Be careful, though; keyboard shortcuts work only on devices with a physical keyboard. On all-touch devices, keyboard shortcuts aren't generally available. However, you have more screen space to work with on these devices, so you might choose to provide additional options in your UI to make up for the lack of shortcuts. Try to support as many ways to interact with your app as possible, so that users have the flexibility to use your app no matter what device they have.

To learn more about keyboard shortcuts and how to support them in your apps, see Keyboard shortcuts.

Save room for the touch screen keyboard

On all-touch devices, when users need to type text in fields or other controls, the touch screen keyboard is displayed automatically. The touch screen keyboard uses the bottom portion of the screen, and when the keyboard is displayed, other components of an app's UI are compressed to make room for the keyboard. If you have a lot of controls in your UI, some of them might even be obscured when the keyboard is displayed. As you design your UIs, make sure to leave space for the touch screen keyboard to be displayed without obscuring important parts of your UI.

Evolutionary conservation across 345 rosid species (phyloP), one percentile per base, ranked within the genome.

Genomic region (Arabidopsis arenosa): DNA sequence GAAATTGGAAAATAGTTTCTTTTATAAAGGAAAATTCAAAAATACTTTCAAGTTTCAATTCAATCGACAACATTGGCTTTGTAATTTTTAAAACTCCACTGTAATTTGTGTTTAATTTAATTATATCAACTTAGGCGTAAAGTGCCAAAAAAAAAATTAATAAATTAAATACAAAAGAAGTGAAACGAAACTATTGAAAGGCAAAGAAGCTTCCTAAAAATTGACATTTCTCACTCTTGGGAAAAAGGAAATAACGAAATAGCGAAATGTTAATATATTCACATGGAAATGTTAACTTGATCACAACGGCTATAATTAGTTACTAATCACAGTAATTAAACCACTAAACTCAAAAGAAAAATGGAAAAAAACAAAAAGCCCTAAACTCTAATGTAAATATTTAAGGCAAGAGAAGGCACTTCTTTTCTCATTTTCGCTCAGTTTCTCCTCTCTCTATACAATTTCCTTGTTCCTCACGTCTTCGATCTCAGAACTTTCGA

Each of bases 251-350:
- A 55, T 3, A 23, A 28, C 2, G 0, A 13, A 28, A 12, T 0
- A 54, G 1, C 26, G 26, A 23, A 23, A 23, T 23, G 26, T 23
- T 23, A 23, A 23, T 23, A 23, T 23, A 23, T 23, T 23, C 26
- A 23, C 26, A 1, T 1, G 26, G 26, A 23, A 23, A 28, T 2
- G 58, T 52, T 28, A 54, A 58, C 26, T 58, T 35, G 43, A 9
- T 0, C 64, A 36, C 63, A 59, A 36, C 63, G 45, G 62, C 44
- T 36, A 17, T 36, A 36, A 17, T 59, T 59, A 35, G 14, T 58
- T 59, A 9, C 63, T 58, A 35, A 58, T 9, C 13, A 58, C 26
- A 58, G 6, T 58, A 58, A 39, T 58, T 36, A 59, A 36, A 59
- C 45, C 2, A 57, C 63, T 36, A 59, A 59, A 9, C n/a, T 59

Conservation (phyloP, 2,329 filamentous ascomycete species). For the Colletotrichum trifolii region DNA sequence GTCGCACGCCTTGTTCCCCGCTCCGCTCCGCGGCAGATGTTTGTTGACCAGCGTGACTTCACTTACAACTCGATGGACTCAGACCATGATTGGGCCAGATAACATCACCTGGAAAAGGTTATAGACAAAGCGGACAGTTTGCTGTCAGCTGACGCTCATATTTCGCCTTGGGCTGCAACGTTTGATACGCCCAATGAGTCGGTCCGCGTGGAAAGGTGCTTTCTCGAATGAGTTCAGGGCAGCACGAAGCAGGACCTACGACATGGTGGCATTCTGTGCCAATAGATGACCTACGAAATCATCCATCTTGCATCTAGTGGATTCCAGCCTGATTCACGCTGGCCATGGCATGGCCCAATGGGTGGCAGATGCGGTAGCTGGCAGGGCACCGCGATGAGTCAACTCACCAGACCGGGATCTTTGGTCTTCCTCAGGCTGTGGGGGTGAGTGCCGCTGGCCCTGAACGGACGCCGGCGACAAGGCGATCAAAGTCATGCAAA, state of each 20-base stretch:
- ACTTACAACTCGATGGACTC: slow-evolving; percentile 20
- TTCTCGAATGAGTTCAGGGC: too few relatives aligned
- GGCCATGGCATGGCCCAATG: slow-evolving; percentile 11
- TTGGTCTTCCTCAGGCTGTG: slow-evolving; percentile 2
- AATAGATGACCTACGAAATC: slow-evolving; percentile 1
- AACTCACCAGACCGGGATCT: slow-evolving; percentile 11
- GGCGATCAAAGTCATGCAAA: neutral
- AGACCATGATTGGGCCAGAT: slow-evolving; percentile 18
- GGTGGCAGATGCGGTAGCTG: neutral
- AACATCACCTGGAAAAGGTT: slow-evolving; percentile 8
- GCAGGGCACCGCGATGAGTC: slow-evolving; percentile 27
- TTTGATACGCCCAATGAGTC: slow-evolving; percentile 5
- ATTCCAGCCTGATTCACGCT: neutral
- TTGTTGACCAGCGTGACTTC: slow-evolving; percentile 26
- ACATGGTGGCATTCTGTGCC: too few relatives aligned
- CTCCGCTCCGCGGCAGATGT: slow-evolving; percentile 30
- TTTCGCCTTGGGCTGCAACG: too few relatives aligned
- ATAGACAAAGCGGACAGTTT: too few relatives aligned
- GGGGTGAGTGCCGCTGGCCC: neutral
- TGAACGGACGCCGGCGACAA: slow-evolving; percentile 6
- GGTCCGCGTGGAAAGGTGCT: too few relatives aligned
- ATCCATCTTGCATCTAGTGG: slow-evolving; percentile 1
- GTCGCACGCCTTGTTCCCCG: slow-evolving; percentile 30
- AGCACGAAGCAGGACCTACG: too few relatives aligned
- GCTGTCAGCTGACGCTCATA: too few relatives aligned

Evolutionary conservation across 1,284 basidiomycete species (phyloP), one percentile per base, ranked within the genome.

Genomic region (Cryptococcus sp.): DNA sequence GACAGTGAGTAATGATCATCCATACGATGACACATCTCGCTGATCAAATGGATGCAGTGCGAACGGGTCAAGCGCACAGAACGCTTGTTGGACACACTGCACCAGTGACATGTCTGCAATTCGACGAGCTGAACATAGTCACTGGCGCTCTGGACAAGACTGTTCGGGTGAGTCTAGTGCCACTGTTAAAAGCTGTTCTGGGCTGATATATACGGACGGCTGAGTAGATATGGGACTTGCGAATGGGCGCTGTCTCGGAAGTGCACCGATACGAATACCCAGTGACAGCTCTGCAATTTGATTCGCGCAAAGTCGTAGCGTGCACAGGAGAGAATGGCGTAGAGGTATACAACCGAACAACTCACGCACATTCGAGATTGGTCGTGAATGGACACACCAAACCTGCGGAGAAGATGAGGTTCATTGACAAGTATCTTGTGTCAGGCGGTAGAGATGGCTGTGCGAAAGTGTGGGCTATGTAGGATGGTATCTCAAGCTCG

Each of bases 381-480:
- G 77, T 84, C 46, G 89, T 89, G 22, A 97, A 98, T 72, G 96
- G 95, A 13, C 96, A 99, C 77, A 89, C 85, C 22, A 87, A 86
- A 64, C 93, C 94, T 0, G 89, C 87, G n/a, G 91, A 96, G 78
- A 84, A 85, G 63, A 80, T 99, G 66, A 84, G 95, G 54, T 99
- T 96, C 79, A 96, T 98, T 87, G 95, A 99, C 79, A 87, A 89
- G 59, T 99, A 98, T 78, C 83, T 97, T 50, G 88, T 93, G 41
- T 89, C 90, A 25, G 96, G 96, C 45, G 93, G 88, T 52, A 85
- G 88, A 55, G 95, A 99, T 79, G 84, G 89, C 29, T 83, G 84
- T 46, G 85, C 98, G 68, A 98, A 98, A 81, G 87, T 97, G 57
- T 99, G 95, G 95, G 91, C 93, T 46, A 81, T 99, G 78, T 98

For example, consider the Quotes sample app that you can download from the Sample Apps page. This app displays quotes by various people, and it also allows you to add new quotes or edit existing ones. When you choose to edit an existing quote, you can change the text in several fields (first name, last name, or quote body). If you run this app on an all-touch device and you tap one of the fields, the touch screen keyboard is displayed:


Screens showing the Quotes app with and without the virtual keyboard displayed.

Notice how all of the important aspects of the UI (the text fields, quote body, and buttons) still appear on the screen when the touch screen keyboard is displayed; only the empty space above and below these elements is compressed. The app leaves plenty of room for the keyboard to be displayed.

In some cases, the screens in your apps might have too much content to be rearranged properly when the touch screen keyboard is displayed. If it isn't feasible to reduce the complexity or number of UI controls on these screens, consider placing your controls inside a ScrollView. A ScrollView lets users scroll to see the remainder of the content on the screen.